LONDON, United Kingdom — Exceptionally, the Savigny Luxury Index (“SLI”) lost ground in October relative to a rise in the MSCI World Index (“MSCI”). Our index was down by 0.5 percent, underperforming the MSCI by almost four percentage points, as consumer appetite for mega-brands continues to cool down and high profile management changes shake up the industry.
• Marc Jacobs left Louis Vuitton after a sixteen-year stint as creative director. He will now focus on the potential listing of his fast-growing namesake brand with the aim to emulate the success of Michael Kors. This would be the first time LVMH lists a brand they own.
• Burberry CEO Angela Ahrendts will step down next year to join Apple. Christopher Bailey will combine both the creative and CEO roles. He will thus be the first designer not having started his own house to be promoted to the top executive position. Investors reacted negatively to the big news and the share price lost 6 percent on the day after the announcement.
• LVMH’s disappointing third quarter results had a knock-on effect on the sector. The SLI fell sharply mid-month when the company reported worse than expected sales growth for Louis Vuitton. Several analysts had become quite excited about early sales numbers for the brand’s top-of-the-range Capucine bag; however, the transition to push the brand more upmarket will take longer than some anticipate.
• Kering’s third quarter results echoed those of its bigger rival. Gucci posted its weakest sales growth since 2009, suffering from lower Asian demand.
• After a previous deal collapsed earlier this year, the Swiss competition authority (Weko) allowed Swatch to phase out supplying key components to rivals by 2020. This is good news for Swatch as it removed some of the uncertainty surrounding supply obligations. However, the ruling is less welcomed for smaller watchmakers.
• Kering and Richemont are pushing harder to sell unwanted assets, namely La Redoute and Lancel respectively. Both groups are undertaking to inject cash in the businesses to increase their appeal. Richemont is also attracting rumours as to the sale of its other non-watches and jewellery brands such as Chloé and Shanghai Tang, as well as Net-a-Porter, although the group specifically denied the latter was for sale.
• Mulberry recovered some lost ground, going up just over 4 percent for the month.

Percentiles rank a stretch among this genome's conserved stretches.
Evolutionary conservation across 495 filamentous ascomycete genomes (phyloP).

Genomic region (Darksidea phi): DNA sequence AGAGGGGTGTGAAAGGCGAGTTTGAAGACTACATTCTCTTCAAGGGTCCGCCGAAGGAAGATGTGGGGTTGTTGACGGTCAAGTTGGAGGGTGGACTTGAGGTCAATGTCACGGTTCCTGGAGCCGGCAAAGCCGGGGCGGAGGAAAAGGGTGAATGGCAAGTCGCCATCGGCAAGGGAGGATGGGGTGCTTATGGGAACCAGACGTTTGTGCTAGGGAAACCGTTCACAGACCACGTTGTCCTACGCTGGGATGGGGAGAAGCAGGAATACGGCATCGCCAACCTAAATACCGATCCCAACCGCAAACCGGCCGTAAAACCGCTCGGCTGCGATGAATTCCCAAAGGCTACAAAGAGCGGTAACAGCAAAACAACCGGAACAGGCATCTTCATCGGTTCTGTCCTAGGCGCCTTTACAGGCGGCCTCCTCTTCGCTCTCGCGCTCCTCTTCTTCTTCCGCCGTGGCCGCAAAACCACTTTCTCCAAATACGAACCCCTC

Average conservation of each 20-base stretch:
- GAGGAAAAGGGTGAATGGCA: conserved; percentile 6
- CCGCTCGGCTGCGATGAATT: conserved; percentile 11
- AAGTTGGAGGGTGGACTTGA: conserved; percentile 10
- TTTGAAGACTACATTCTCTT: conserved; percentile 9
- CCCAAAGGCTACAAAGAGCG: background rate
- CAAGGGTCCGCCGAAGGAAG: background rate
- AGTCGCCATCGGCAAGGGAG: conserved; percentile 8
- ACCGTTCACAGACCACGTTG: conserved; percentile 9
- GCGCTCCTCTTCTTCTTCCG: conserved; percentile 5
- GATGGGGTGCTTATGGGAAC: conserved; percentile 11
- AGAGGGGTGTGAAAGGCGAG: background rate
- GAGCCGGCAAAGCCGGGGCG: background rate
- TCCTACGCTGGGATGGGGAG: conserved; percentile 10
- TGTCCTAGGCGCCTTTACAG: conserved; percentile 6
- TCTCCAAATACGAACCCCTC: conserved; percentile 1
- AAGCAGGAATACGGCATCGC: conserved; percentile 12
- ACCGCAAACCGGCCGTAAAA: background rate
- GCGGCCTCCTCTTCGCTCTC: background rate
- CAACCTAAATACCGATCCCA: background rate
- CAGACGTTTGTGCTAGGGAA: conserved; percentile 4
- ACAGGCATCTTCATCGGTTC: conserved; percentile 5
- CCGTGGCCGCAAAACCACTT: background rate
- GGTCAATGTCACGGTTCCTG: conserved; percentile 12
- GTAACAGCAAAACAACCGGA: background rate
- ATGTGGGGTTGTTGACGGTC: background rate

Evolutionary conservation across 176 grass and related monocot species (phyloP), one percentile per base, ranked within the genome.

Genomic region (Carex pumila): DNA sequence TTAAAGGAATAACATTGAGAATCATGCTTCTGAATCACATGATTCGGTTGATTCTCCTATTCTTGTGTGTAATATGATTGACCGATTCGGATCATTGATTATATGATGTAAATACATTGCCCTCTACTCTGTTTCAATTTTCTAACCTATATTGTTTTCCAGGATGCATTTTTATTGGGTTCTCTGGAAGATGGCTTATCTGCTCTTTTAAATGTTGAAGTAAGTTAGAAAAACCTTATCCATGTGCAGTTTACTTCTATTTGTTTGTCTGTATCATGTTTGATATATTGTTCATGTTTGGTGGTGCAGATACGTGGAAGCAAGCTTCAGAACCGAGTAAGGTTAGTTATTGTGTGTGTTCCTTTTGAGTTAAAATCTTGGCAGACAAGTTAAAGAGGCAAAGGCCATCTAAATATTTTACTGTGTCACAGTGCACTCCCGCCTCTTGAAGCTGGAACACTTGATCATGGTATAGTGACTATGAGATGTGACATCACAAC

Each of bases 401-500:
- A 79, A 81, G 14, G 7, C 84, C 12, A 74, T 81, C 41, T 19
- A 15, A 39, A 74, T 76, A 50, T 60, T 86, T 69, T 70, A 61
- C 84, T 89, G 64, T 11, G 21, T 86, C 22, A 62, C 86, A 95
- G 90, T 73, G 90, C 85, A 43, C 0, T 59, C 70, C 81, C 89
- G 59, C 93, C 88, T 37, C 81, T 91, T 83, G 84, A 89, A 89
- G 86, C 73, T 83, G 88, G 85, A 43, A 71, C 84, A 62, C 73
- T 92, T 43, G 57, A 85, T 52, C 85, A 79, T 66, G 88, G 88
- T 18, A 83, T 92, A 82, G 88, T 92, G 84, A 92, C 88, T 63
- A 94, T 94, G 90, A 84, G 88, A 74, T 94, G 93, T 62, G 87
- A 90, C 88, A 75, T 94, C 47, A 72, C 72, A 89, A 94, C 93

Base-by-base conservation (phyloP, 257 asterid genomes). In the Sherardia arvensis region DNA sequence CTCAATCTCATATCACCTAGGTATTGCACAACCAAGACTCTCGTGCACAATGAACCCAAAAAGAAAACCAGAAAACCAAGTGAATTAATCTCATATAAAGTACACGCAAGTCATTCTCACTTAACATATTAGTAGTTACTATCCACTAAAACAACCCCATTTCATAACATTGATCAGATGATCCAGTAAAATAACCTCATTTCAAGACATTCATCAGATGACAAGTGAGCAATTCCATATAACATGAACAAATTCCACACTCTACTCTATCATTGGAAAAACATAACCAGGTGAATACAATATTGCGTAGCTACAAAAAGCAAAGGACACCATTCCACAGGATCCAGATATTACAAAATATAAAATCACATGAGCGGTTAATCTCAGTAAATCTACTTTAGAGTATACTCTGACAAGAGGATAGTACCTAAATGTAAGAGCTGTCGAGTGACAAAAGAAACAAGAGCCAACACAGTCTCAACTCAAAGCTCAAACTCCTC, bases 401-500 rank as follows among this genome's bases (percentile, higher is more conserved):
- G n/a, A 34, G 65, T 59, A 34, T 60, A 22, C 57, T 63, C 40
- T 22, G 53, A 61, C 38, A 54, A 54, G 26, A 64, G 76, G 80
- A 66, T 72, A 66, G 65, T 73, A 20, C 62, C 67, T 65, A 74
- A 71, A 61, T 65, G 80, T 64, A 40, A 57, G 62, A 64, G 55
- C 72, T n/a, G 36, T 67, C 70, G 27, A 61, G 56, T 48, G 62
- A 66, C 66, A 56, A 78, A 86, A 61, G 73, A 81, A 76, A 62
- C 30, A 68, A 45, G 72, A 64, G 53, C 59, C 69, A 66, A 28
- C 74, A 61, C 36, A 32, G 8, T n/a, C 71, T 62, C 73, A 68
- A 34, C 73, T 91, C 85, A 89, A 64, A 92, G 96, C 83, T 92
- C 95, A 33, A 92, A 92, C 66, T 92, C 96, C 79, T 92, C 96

• Safilo gained almost 4 percent on the back of the appointment of a new CEO, Luisa Delgado, with a strong track record in the consumer sector.
• Tiffany and Michael Kors both gained just over 3 percent last month, with the former’s share price being driven by improving margin prospects and international growth and the latter by the continued success of its affordable luxury positioning.
• Tod’s share price tumbled due to increased political instability and continuing recession in Italy, its core market, representing almost 40% of sales. The share lost over 11 percent over the period.
• Coach’s share price dropped by 7 percent in October after it posted a steep fall in sales in North America, its largest market, and forecasted further declines for the year as it continues to lose market share to rivals such as Michael Kors.
• Burberry’s share price fell by 6 percent over the month as investors remained unconvinced by the appointment of Christopher Bailey as CEO following the announcement of Angela Ahrendt’s departure.
What to watch
There are increasingly loud rumbles of a fundamental shift in the luxury customer’s appetite away from the typical product offered by two mega-brands (Louis Vuitton and Gucci) that have been the flag bearers of the sector’s growth over the last two decades. The question is who will fill their shoes? Will privately-held Chanel become the leading anchor brand of the sector? Can Prada overtake Gucci? Or will both mega-brands’ repositioning prove successful and help consolidate their dominant position?